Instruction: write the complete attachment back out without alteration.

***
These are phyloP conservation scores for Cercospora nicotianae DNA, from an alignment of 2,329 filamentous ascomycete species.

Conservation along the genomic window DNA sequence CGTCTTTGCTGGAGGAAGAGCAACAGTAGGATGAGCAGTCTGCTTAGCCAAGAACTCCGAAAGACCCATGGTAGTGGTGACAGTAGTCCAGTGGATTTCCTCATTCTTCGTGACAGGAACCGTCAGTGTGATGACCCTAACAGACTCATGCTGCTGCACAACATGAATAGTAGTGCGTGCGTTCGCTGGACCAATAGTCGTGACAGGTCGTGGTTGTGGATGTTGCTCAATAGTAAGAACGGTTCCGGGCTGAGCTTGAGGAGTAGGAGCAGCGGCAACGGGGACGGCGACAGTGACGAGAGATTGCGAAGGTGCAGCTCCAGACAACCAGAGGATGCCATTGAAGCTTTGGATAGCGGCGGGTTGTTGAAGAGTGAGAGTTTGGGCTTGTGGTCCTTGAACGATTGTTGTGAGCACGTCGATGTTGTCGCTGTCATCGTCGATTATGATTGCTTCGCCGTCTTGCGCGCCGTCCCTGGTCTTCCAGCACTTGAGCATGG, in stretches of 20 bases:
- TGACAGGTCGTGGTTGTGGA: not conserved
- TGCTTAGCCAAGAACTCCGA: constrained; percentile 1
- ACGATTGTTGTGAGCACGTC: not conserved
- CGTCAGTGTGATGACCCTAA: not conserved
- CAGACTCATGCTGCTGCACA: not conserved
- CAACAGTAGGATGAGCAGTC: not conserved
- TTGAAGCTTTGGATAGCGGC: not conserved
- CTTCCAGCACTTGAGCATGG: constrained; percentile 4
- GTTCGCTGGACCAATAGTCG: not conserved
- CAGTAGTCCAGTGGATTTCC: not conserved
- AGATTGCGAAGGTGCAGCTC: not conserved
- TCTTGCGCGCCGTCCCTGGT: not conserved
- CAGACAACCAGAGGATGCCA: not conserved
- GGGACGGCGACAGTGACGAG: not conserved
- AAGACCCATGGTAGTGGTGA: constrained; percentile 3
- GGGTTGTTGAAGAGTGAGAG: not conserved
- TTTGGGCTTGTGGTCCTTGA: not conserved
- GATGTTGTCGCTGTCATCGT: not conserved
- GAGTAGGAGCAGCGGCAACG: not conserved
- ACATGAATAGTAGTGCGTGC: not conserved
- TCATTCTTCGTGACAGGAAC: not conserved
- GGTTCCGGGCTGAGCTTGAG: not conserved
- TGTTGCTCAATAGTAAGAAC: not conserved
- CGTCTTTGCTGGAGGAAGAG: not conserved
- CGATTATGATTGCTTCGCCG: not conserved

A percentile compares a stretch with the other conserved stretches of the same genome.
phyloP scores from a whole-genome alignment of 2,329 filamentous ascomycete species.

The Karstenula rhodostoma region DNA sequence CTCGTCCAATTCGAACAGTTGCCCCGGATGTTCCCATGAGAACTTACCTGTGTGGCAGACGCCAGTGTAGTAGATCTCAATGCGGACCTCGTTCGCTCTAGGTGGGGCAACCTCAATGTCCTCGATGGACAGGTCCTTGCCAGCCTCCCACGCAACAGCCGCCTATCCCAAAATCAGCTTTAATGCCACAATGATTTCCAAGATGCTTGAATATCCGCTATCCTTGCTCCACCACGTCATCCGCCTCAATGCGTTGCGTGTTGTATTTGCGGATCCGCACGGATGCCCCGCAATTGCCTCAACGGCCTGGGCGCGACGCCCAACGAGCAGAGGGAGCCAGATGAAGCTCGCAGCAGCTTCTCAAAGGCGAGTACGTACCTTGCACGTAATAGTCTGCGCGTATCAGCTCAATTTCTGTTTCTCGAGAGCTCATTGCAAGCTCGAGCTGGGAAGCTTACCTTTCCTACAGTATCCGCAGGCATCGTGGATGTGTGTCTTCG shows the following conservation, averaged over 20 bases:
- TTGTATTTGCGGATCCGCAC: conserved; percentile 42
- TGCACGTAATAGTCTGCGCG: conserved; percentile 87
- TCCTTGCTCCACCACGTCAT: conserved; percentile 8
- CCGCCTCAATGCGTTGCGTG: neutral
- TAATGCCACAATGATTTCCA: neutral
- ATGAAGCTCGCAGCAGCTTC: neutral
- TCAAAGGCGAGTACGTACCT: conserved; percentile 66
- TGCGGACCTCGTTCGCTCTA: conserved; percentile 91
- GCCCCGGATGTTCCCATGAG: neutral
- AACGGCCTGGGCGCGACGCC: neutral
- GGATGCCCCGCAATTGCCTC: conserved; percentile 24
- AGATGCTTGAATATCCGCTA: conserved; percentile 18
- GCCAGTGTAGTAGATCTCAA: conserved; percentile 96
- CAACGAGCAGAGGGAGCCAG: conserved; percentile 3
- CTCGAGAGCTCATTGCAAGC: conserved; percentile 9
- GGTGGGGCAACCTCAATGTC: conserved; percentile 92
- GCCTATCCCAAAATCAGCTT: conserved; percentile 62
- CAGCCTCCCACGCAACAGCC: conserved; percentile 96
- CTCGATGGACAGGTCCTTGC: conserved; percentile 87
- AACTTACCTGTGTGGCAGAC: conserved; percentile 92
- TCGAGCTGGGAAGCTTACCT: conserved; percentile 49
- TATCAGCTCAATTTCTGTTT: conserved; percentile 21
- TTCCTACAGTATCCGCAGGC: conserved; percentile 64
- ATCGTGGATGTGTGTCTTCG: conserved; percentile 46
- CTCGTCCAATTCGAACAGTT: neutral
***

These are phyloP conservation scores for Cercospora nicotianae DNA, from an alignment of 2,329 filamentous ascomycete species.

Conservation along the genomic window DNA sequence CGTCTTTGCTGGAGGAAGAGCAACAGTAGGATGAGCAGTCTGCTTAGCCAAGAACTCCGAAAGACCCATGGTAGTGGTGACAGTAGTCCAGTGGATTTCCTCATTCTTCGTGACAGGAACCGTCAGTGTGATGACCCTAACAGACTCATGCTGCTGCACAACATGAATAGTAGTGCGTGCGTTCGCTGGACCAATAGTCGTGACAGGTCGTGGTTGTGGATGTTGCTCAATAGTAAGAACGGTTCCGGGCTGAGCTTGAGGAGTAGGAGCAGCGGCAACGGGGACGGCGACAGTGACGAGAGATTGCGAAGGTGCAGCTCCAGACAACCAGAGGATGCCATTGAAGCTTTGGATAGCGGCGGGTTGTTGAAGAGTGAGAGTTTGGGCTTGTGGTCCTTGAACGATTGTTGTGAGCACGTCGATGTTGTCGCTGTCATCGTCGATTATGATTGCTTCGCCGTCTTGCGCGCCGTCCCTGGTCTTCCAGCACTTGAGCATGG, in stretches of 20 bases:
- TGACAGGTCGTGGTTGTGGA: not conserved
- TGCTTAGCCAAGAACTCCGA: constrained; percentile 1
- ACGATTGTTGTGAGCACGTC: not conserved
- CGTCAGTGTGATGACCCTAA: not conserved
- CAGACTCATGCTGCTGCACA: not conserved
- CAACAGTAGGATGAGCAGTC: not conserved
- TTGAAGCTTTGGATAGCGGC: not conserved
- CTTCCAGCACTTGAGCATGG: constrained; percentile 4
- GTTCGCTGGACCAATAGTCG: not conserved
- CAGTAGTCCAGTGGATTTCC: not conserved
- AGATTGCGAAGGTGCAGCTC: not conserved
- TCTTGCGCGCCGTCCCTGGT: not conserved
- CAGACAACCAGAGGATGCCA: not conserved
- GGGACGGCGACAGTGACGAG: not conserved
- AAGACCCATGGTAGTGGTGA: constrained; percentile 3
- GGGTTGTTGAAGAGTGAGAG: not conserved
- TTTGGGCTTGTGGTCCTTGA: not conserved
- GATGTTGTCGCTGTCATCGT: not conserved
- GAGTAGGAGCAGCGGCAACG: not conserved
- ACATGAATAGTAGTGCGTGC: not conserved
- TCATTCTTCGTGACAGGAAC: not conserved
- GGTTCCGGGCTGAGCTTGAG: not conserved
- TGTTGCTCAATAGTAAGAAC: not conserved
- CGTCTTTGCTGGAGGAAGAG: not conserved
- CGATTATGATTGCTTCGCCG: not conserved

A percentile compares a stretch with the other conserved stretches of the same genome.
phyloP scores from a whole-genome alignment of 2,329 filamentous ascomycete species.

The Karstenula rhodostoma region DNA sequence CTCGTCCAATTCGAACAGTTGCCCCGGATGTTCCCATGAGAACTTACCTGTGTGGCAGACGCCAGTGTAGTAGATCTCAATGCGGACCTCGTTCGCTCTAGGTGGGGCAACCTCAATGTCCTCGATGGACAGGTCCTTGCCAGCCTCCCACGCAACAGCCGCCTATCCCAAAATCAGCTTTAATGCCACAATGATTTCCAAGATGCTTGAATATCCGCTATCCTTGCTCCACCACGTCATCCGCCTCAATGCGTTGCGTGTTGTATTTGCGGATCCGCACGGATGCCCCGCAATTGCCTCAACGGCCTGGGCGCGACGCCCAACGAGCAGAGGGAGCCAGATGAAGCTCGCAGCAGCTTCTCAAAGGCGAGTACGTACCTTGCACGTAATAGTCTGCGCGTATCAGCTCAATTTCTGTTTCTCGAGAGCTCATTGCAAGCTCGAGCTGGGAAGCTTACCTTTCCTACAGTATCCGCAGGCATCGTGGATGTGTGTCTTCG shows the following conservation, averaged over 20 bases:
- TTGTATTTGCGGATCCGCAC: conserved; percentile 42
- TGCACGTAATAGTCTGCGCG: conserved; percentile 87
- TCCTTGCTCCACCACGTCAT: conserved; percentile 8
- CCGCCTCAATGCGTTGCGTG: neutral
- TAATGCCACAATGATTTCCA: neutral
- ATGAAGCTCGCAGCAGCTTC: neutral
- TCAAAGGCGAGTACGTACCT: conserved; percentile 66
- TGCGGACCTCGTTCGCTCTA: conserved; percentile 91
- GCCCCGGATGTTCCCATGAG: neutral
- AACGGCCTGGGCGCGACGCC: neutral
- GGATGCCCCGCAATTGCCTC: conserved; percentile 24
- AGATGCTTGAATATCCGCTA: conserved; percentile 18
- GCCAGTGTAGTAGATCTCAA: conserved; percentile 96
- CAACGAGCAGAGGGAGCCAG: conserved; percentile 3
- CTCGAGAGCTCATTGCAAGC: conserved; percentile 9
- GGTGGGGCAACCTCAATGTC: conserved; percentile 92
- GCCTATCCCAAAATCAGCTT: conserved; percentile 62
- CAGCCTCCCACGCAACAGCC: conserved; percentile 96
- CTCGATGGACAGGTCCTTGC: conserved; percentile 87
- AACTTACCTGTGTGGCAGAC: conserved; percentile 92
- TCGAGCTGGGAAGCTTACCT: conserved; percentile 49
- TATCAGCTCAATTTCTGTTT: conserved; percentile 21
- TTCCTACAGTATCCGCAGGC: conserved; percentile 64
- ATCGTGGATGTGTGTCTTCG: conserved; percentile 46
- CTCGTCCAATTCGAACAGTT: neutral